Telehealth has been shown to reduce no-show rates and has equivalent outcomes to in-person sessions. However, many barriers to telehealth exist, such as inability to use technology and lack of affordability or access to internet.
When telehealth services took off during the COVID-19 pandemic, the experience of receiving healthcare through phone or video became more common. During the initial pandemic peak, telehealth use increased from less than 1% of visits to as much as 80% in certain places. Millennials and young adults (25-35 years old) were quick to start using telemental health services, but simultaneously, mental health concerns grew tremendously during the pandemic.
Millennials are one of the most technologically savvy demographic groups and are the generation most interested in telehealth than any others. However, only 56% of millennials are likely to report very good or excellent mental health and many struggle to find adequate mental health services.
I was curious to investigate teletherapy from a UX design perspective, so I put together a research plan detailing my methods and goals, and found some young adults I could talk to.
Primary research helped to identify the biggest obstacles of the millennial demographic’s teletherapy journey, as well as their needs and concerns.
I conducted five short interviews to delve deeper into the issue of mental health and teletherapy. Examples of questions from the interviews include:
• How do you feel about the quality of care of teletherapy services?
• What changes would you like to see when receiving telemental healthcare?
• What is your goal when seeking mental healthcare?
The most interesting theme that stood out to me was "Virtual care is less personal." Could I explore this theme further and solve it with UX?
To understand the characteristics and traits of a potential user for a digital solution, I created a persona based on interview data, findings, and insights.
Cognitive behavioral therapy (CBT) is often considered the gold standard of psychotherapy. It can be used for a wide variety of mental health issues and reaps long-term results. Sessions are flexible and can be done in-person, or over the computer, phone, or tablet. Internet-based CBT has been shown to be an effective tool for managing mental health issues.
Various techniques are used in CBT including guided discovery and questioning, journaling, and thought recording. Homework is an important part of CBT, and can help a patient develop and practice the skills learned.
I chose to center my design solution around CBT and therapy, due to the high success rates when delivered over the internet.
I thought about ways to make the virtual therapy process more engaging and personable. The outcome of this would be that patients feel interested and motivated enough to continue seeking therapy, thereby increasing success rates. By having patients complete activities and worksheets after each therapy session, they’d be able to learn about and practice skills. Also, providing feedback and reflecting about each therapy session is an opportunity to develop a better therapy-patient relationship.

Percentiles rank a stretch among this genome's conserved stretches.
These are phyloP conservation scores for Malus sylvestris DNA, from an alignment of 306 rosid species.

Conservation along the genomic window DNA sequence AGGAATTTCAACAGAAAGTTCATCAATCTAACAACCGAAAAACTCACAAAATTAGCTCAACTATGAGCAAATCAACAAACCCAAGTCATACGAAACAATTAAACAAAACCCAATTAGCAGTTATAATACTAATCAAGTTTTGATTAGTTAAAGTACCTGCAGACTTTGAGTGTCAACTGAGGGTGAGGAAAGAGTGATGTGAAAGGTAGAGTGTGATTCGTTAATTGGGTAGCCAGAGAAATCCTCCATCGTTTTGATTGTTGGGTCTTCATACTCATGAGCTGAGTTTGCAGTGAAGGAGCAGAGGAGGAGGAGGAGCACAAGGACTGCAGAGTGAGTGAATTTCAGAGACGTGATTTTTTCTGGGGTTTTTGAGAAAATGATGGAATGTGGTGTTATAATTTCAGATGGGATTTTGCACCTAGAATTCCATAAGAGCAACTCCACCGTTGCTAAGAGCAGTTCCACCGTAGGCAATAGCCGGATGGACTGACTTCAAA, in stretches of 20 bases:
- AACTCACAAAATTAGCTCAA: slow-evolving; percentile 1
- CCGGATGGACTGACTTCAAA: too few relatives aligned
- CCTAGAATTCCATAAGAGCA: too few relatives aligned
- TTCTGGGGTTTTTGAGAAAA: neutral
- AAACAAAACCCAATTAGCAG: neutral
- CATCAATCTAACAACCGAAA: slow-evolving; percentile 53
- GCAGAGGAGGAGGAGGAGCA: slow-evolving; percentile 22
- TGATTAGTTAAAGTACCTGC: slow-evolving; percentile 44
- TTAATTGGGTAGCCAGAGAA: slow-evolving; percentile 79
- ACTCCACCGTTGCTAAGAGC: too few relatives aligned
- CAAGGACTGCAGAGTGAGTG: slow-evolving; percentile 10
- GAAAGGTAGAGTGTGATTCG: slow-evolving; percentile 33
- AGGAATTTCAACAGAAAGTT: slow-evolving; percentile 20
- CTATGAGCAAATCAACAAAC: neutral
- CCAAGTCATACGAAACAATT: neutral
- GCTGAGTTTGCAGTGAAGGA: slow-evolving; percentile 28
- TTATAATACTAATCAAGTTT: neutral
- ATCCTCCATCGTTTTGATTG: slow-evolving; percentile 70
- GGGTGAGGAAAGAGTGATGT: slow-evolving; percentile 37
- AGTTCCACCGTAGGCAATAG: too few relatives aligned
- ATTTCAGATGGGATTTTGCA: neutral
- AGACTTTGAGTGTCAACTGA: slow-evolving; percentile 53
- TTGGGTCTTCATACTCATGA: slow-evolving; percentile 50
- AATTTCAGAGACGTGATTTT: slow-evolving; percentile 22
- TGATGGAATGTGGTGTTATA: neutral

The user story developed for this project was:
As a patient, I want to complete meaningful and engaging activities so that I have a more guided and hands-on role in my own mental health journey.
The task flow below provided a starting point for designing the screens with the user story and task in mind.
I began sketching concepts for screens, components, icons, and features. The app is designed around a home screen with appointment reminders and access to resources. There would be assigned activities, which can take many forms, and in CBT, usually contains a variety of response formats, and is presented step-by-step. Elsewhere in the app, the user can access all of the helping learning resources, such as informational guides and videos.
Mid-fidelity wireframes translated from sketches:
I tested my prototype with a group of users to assess how easily users can interact with the content and to understand the limitations of my designs. I conducted two rounds of testing, each time revisiting my designs.
From the user testing sessions I was able to apply changes to the content, flow, and layout of the app, and then begin designing high-fi screens. I also developed a simple brand for Luma, with a wordmark and colors.
The name of this mobile app is Luma, which comes from Latin for light and brightness (like luminosity).
I utilized a soothing pastel color palette for the UI and branding, which conveys feelings of calmness and comfort. The pastel direction contrasts nicely with the colorful and contrasty illustrations reserved for activity and resource thumbnails, which forms a cohesive and eyecatching visual throughout the app.